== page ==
Give me a week to think about it." These dreaded words were uttered by the former owner of this double nickel Chevy when Rex Marshall asked about buying it. Before this story launches any further, a flashback in time will help shed some light on the details of this tale.
In the late 1960s, a high school student (for his senior auto shop project) built this very car you see here. And a high school kid with a radical car can sometimes be like a monkey with a machine gun. We can only imagine what kind of horsepower hijinks a high-schooler and a hot rod can be involved in, but a scant five years later this '55 was parked due to a blown engine. It sat on the side of the family garage for years collecting dust. And it was during this time period that another high school kid fell under its spell, Rex Marshall.
Rex vividly recalls seeing this car everyday as he passed it on his way to a buddy's house. Then one day in the mid '70s it was gone and that was that. Decades passed and Rex spent his time collecting Corvettes and other go-fast GM vehicles, but still, his high school impressions of that straight-axle '55 were alive. It was in 2001 while bench racing with a buddy that the homemade hot rod came up in the conversation. After several minutes of reminiscing and wondering what happened to it, Rex decided he would actually try to find out where it was.
The best place to start any search is the location in which the missing object was last seen. Over 26 years had passed since he last seen the car, so back to the scene of the crime, or in this instance, the house where the gasser was once parked. After knocking on the door and explaining to the occupant of the house why he was there, the man at the door proclaimed himself the owner of that '55 Chevy and informed Rex that he still had it and that it had been in storage for 20 years. He then asked Rex if he wanted to take a look at it.
What a terrible briar patch for any hot rodder to be thrown into-of course he wanted to see it! The car hadn't changed a bit in all those years. The red metalflake paint job, American mags, '64 Chevy bucket seats, fiberglass tilt front end, the straight axle, and even the Mickey Thompson Eliminator slicks were still all there. Rex held his breath as he asked that magic question: "Have you ever thought about selling it?"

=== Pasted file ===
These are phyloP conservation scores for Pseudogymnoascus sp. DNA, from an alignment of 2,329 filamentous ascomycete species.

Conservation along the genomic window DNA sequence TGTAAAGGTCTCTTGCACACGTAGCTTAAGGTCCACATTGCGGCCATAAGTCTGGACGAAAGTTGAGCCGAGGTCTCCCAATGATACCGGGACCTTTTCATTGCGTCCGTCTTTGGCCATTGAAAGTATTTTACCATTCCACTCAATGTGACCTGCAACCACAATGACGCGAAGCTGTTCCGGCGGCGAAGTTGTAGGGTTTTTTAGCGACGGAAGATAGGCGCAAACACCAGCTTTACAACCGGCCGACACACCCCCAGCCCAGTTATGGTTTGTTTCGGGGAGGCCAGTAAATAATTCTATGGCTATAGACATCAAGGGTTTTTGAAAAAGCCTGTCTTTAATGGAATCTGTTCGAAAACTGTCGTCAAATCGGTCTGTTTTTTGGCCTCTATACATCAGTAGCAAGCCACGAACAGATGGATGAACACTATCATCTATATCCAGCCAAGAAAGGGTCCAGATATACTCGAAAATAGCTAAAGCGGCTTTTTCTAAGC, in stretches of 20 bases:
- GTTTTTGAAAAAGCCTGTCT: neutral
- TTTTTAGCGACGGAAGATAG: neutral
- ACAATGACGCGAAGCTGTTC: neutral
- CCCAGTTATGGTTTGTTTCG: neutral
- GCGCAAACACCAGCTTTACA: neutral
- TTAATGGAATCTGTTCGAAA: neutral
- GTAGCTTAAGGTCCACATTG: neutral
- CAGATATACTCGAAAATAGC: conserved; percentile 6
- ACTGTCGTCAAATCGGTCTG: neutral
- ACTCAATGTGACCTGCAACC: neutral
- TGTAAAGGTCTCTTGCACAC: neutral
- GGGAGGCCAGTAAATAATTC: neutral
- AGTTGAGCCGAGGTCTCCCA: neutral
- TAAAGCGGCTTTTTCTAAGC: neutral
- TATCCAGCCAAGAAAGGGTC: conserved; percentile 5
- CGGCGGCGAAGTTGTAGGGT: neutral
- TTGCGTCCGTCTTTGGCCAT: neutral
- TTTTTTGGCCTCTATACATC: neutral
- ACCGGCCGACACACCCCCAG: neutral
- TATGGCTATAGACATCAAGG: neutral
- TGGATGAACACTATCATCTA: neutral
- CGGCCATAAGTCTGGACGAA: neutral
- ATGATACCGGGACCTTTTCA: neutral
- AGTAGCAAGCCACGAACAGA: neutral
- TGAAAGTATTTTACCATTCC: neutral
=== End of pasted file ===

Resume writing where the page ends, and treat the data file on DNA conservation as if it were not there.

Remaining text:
The reply from the owner was, "Give me a week to think it over, then call me." After the longest week of his life, Rex made the call. The owner was starting to get sentimental, and we all know what that means. After some very careful word smithing on Rex's part, the owner stated "Well if I were to sell it, I would have to have at least 2,000 bucks for it; give me a week to think about it."
Once again the hands of time dragged slowly around the clock, and another very long week was spent wondering if this '55 would ever go. A week later Rex arrived at the garage, only this time he brought some extra loot to sweeten the deal. And true to form, the owner balked and said he was going to "fix it up someday." (How many times have we all heard that one?) Then suddenly he asked if Rex would pay a little more for it. Twenty-five hundred dollars later, Rex was the proud owner of a genuine surviving '55 Chevy hot rod.
Once the tall boy was back home, Rex tore into it and paid particular attention to keeping the period correct 1960s look and parts, which included just about everything. The interior was redone with some help from Danchuck, but kept faithful to the '60s-style 4-inch square upholstery pattern and '64 Impala seats.
And if that wasn't enough the all-important red metalflake paint job was applied just as it looked back in the day. Only Rex had to learn how to spray the metalflake, because no local painters knew how to do it. The gasser currently has a 1973 small-block currently displaced to 400 cubic inches and backed by a 5-speed Borg-Warner transmission. This small-block is cleverly disguised to look like a 409, and fools lots of people who glance at it.
A Pontiac/Olds rear running 4.56 gears delivers the power to the pavement while Ansen wheels hold the Mickey Thompson hides that are being smoked.
Don't think for a minute that this is some silly malt shop memories cruiser. Nope, this vintage rod is never trailered and has made it to the dragstrip and will stand the front wheels while taking off from the line. Rex's best time in the Chevy has been 11.90 at 115 mph and this was done at an elevation of 2,700 ft above sea level.